Trump blocks student’s return to MIT
MIT undergraduate Niki Mossafer Rahmati ’18 was denied re-entry to the United States because she is an Iranian citizen. This comes after the executive order signed Friday by President Donald J. Trump prevented nationals of seven predominantly Muslim countries from entering the U.S.
Rahmati, who holds a current multiple-entry student visa, was not permitted to board a connecting flight in Doha, Qatar while traveling back to MIT from visiting her family in Iran.
The ban will hold for 90 days and applies to all nationals of Iran, Iraq, Libya, Somalia, Sudan, Syria, and Yemen. The executive order also indefinitely bars Syrian refugees from entering the country, and suspends entry of all other refugees for 120 days.
News of Rahmati’s trouble returning to the U.S. spread on dorm email lists and on Facebook. Students expressed dismay and urged their classmates to action.
Several groups of students have formed to attend a protest of Trump’s ban on immigration tomorrow afternoon at Copley Square. One of the groups of students, formed by MIT Democrats, will meet in Lobby 7 at noon.
Rahmati, a student in Course 2 and a sister of Sigma Kappa, described her experience being turned away at the Doha airport in a Facebook post. Knowing the executive order could be signed soon, she had switched to an earlier flight.
“It was rumored that the president signed the order once I was on my way to the airport, and it was executed while I was in my first flight to Doha,” she wrote. “When I got to Doha, I was stopped at the gate for my U.S. flight.” Rahmati has since returned home to Tehran.
In an email to the MIT community, Provost Marty A. Schmidt, Chancellor Cynthia Barnhart PhD ’88, and Vice President for Research Maria T. Zuber said they were “very troubled by this situation.”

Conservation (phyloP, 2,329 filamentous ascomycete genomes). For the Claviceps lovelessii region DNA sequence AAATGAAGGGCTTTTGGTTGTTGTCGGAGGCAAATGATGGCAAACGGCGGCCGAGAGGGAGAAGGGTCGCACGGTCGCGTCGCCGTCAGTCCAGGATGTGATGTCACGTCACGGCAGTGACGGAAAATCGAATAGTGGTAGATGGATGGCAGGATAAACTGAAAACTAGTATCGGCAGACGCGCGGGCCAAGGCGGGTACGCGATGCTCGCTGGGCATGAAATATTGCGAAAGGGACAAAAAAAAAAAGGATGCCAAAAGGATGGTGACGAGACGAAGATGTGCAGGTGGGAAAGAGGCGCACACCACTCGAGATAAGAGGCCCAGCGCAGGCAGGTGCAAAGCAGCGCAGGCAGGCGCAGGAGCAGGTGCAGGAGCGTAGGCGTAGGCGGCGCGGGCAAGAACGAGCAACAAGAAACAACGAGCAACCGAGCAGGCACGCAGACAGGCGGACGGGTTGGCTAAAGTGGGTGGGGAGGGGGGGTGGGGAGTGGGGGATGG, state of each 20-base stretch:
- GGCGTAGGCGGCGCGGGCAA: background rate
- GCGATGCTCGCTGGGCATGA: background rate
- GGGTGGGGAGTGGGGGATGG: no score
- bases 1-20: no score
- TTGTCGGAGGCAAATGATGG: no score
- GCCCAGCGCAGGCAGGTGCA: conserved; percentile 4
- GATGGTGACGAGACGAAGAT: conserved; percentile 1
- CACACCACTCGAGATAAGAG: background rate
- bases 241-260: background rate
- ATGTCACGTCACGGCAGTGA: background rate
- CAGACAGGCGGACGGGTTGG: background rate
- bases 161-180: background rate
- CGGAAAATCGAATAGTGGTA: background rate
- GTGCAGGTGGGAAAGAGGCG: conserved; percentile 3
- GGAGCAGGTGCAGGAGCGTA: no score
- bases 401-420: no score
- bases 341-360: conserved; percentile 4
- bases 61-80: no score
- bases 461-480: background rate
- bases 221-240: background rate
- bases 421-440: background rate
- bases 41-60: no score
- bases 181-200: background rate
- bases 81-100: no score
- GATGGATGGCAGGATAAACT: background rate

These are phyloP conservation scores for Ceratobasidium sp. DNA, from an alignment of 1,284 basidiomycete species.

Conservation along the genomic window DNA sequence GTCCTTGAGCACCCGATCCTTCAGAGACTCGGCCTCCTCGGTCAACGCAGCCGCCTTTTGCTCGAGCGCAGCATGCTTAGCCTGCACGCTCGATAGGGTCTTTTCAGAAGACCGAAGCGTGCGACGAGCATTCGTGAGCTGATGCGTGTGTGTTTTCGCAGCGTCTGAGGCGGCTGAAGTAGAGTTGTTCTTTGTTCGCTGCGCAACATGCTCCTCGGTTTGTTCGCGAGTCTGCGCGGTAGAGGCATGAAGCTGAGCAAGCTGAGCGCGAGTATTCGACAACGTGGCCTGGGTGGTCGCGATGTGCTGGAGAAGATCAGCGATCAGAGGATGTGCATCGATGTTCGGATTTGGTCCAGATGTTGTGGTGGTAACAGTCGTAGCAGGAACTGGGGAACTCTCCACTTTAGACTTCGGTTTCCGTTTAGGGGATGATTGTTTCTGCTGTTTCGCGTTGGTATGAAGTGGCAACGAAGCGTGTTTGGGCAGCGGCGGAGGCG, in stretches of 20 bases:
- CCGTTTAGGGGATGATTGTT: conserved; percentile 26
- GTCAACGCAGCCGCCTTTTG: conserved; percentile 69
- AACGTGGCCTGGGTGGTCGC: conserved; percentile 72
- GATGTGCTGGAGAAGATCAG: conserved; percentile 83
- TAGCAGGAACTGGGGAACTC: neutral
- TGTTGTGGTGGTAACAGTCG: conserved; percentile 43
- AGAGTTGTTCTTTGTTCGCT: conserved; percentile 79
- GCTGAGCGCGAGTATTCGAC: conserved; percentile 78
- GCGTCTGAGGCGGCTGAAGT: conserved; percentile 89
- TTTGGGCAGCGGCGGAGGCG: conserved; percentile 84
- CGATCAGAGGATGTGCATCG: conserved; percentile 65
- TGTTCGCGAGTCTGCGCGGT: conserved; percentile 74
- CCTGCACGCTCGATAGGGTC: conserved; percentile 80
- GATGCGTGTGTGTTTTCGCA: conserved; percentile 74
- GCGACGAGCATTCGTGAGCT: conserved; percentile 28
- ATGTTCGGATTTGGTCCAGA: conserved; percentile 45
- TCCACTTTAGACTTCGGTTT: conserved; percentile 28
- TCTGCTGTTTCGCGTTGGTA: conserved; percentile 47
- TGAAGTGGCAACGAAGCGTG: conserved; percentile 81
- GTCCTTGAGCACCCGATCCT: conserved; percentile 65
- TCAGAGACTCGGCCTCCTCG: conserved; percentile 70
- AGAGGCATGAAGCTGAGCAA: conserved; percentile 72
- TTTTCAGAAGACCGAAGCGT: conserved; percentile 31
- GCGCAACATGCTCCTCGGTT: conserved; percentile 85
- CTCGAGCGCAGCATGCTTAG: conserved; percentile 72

“Our first concern is for those of our international students and scholars who are directly affected. We are working closely with them to offer every support we can,” the email said.
An email from the International Students Office had preempted the ban Friday, explaining that it might cause problems for MIT-bound travellers who have citizenship, nationality, or birth in any of the affected countries.
On Saturday, the ISO sent an update confirming that individuals from those countries were being denied entry to the U.S.
David Elwell, Director of the ISO, said his office is “deeply disturbed” by this ban.
“We care deeply about our entire community and the diversity that embodies MIT, and we will continue to reflect these values,” he said.
Former UA President Matthew J. Davis ’16 wrote a widely shared Facebook post detailing his experience calling the White House and learning that the ban “absolutely does apply” to nationals of these seven countries, “regardless of their visa status.” It applies to all nationals, including valid visa-holders, legal residents, and green-card holders.
He said some — including, incidentally, the White House switchboard operator — incorrectly thought the ban exempted visa-holders.
According to MIT registrar enrollment statistics for graduate and undergraduate students, there are currently 38 MIT students from Iran, five from Syria, one from Iraq, two from Sudan, and one from Somalia.
“We strongly believe that MIT and institutions of higher education must remain open and accessible to scholars from around the world,” Barnhart said in an email to The Tech. “We are committed to removing all barriers to talent.”
Hundreds gathered at Logan Airport Saturday night to protest the ban, The Boston Globe reported. Boston Mayor Marty Walsh and Massachusetts Senator Elizabeth Warren were in attendance.
“We have all heard about this order that President Trump has given. It is illegal, it is unconstitutional, and it will be overturned,” Warren proclaimed.
At New York’s John F. Kennedy International Airport, where two Iraqi refugees were being detained, protesters reportedly numbered in the thousands.